Paul Underwood Kellogg
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Paul Underwood Kellogg (September 30, 1879-November 1, 1958) was an American journalist and social reformer. He died at 79 in New York on November 1, 1958. His obituary was printed the next day in the New York Times.
After university Kellogg worked for Charities magazine before carrying out an unprecedented, in-depth study of industrial life in Pittsburgh. Published as The Pittsburgh Survey (1910–1914), it became a model for sociologists wishing to employ research to aid social reform. His studies which helped to abolish the 7-day work week.
Kellogg returned to Charities magazine, now retitled Survey magazine. He became editor in 1912 and over the next few years turned into America's leading social work journal.
An opponent of U.S. involvement in the First World War, Kellogg joined Jane Addams and Oswald Garrison Villard, to persuade Henry Ford, the American industrialist, to organize a peace conference in Stockholm. Ford came up with the idea of sending a boat of pacifists to Europe to determine if they could negotiate an agreement to end the war. He chartered the ship Oskar II, and it sailed from Hoboken, New Jersey on December 4, 1915. The Ford Peace Ship reached Stockholm in January, 1916, and a conference was organized with representatives from Denmark, the Netherlands, Norway, Sweden and the United States.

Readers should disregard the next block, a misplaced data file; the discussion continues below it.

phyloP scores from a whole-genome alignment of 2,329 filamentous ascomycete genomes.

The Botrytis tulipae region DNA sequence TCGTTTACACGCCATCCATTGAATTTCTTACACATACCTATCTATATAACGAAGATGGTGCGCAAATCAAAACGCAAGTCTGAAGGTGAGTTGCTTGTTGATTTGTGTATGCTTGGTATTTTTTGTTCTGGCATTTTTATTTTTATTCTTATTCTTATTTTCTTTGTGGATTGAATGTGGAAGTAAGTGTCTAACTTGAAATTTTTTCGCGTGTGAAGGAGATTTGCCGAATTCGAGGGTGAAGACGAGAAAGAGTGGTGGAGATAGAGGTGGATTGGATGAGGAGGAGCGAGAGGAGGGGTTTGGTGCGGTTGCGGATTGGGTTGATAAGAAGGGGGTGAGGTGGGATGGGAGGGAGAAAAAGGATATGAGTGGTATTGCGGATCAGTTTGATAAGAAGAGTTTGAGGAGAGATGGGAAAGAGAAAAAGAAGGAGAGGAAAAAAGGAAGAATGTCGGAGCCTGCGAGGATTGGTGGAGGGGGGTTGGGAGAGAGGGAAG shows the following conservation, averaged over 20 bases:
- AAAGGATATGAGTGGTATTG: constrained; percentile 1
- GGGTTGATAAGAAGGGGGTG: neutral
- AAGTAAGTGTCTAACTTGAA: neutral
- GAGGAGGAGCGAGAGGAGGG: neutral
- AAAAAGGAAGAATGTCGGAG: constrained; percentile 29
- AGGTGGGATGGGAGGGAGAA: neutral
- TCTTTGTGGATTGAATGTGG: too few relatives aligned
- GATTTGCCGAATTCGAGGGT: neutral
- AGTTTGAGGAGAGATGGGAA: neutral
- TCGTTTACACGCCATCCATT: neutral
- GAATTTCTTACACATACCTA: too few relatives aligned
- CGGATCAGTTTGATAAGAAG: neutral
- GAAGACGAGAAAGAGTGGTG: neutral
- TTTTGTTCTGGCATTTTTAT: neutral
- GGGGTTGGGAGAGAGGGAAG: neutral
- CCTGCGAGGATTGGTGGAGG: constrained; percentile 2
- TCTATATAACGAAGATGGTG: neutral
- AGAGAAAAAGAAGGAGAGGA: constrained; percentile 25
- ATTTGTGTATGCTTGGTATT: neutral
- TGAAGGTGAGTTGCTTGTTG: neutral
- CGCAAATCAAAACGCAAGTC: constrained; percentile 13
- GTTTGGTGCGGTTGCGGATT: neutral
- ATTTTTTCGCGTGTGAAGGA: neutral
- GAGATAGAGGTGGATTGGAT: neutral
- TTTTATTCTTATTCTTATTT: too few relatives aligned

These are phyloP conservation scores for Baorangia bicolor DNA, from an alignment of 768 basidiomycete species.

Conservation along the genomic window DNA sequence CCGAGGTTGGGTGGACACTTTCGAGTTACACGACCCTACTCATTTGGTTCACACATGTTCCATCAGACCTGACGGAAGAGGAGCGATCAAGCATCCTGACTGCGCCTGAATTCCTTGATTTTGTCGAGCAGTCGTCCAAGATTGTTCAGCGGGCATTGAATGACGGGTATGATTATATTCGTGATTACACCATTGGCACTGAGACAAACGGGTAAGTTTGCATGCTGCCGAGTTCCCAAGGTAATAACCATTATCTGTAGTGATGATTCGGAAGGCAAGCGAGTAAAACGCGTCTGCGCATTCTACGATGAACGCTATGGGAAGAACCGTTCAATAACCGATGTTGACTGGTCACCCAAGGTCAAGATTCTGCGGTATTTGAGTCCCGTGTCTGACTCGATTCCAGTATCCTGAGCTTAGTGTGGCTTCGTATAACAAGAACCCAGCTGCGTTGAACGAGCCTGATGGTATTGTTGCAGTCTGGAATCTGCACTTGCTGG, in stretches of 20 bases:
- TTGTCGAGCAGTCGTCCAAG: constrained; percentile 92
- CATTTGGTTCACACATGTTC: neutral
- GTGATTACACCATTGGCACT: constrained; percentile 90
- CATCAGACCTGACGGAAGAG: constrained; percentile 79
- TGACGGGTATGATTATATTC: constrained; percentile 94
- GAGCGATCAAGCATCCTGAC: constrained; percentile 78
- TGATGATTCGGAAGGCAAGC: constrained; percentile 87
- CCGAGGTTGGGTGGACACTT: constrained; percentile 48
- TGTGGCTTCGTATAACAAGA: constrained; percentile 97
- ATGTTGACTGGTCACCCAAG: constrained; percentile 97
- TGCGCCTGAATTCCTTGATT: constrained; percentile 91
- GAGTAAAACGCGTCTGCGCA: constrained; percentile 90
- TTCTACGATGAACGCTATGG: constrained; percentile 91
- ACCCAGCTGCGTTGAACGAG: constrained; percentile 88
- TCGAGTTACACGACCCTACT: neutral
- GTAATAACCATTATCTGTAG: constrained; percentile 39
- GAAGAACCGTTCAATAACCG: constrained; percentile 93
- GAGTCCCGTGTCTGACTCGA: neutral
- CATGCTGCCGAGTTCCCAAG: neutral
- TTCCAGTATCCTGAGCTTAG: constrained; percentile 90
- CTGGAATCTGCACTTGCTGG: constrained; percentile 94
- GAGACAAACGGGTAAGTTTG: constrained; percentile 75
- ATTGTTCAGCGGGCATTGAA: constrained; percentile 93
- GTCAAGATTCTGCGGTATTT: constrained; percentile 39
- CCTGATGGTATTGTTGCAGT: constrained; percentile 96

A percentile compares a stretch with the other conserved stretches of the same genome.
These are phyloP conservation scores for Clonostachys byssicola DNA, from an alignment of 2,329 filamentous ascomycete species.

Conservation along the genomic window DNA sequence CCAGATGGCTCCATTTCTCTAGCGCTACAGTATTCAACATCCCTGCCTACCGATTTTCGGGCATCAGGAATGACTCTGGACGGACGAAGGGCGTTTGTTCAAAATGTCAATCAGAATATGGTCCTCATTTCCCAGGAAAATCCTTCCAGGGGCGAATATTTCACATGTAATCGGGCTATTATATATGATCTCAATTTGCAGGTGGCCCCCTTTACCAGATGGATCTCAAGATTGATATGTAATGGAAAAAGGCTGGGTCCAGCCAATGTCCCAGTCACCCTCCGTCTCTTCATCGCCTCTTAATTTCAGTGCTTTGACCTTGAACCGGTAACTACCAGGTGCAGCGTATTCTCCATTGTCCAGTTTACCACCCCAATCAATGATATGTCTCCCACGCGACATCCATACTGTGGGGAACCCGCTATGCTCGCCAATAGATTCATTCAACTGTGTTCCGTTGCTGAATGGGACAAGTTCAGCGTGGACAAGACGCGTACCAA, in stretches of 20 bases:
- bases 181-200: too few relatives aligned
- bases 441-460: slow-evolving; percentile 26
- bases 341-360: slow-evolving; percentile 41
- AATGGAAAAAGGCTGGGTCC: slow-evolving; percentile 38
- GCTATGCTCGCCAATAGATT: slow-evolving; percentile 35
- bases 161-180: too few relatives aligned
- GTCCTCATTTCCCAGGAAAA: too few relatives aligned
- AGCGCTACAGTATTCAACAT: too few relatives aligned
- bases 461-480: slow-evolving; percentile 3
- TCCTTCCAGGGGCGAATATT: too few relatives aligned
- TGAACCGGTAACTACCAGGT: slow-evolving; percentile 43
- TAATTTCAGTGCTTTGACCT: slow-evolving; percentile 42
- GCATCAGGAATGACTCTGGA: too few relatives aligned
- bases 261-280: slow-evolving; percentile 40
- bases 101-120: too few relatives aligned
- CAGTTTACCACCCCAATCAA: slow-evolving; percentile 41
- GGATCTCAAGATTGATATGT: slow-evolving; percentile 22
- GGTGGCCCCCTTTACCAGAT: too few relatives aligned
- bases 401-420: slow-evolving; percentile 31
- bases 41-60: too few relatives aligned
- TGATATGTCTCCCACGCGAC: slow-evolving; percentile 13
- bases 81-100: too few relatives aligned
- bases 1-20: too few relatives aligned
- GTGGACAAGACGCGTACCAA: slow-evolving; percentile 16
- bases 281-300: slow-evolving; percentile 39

In 1918 Kellogg became the chairman of the Foreign Policy Association in New York. By the 1920s, Kellogg had become appalled by the way people were being persecuted for their political beliefs, particularly by President Wilson's appointee A. Mitchell Palmer. In 1920, Kellogg joined with Roger Baldwin, Norman Thomas, Crystal Eastman, Addams, Clarence Darrow, John Dewey, Abraham Muste, Elizabeth Gurley Flynn and Upton Sinclair to form the American Civil Liberties Union.
In 1927 Kellogg joined with John Dos Passos, Alice Hamilton, Addams, Upton Sinclair, Dorothy Parker, Ben Shahn, Edna St. Vincent Millay, Floyd Dell, George Bernard Shaw and H. G. Wells in an effort to prevent the execution of Nicola Sacco and Bartolomeo Vanzetti. Although Webster Thayer, the original judge, was officially criticized for his conduct at the trial, the execution took place on August 23, 1927.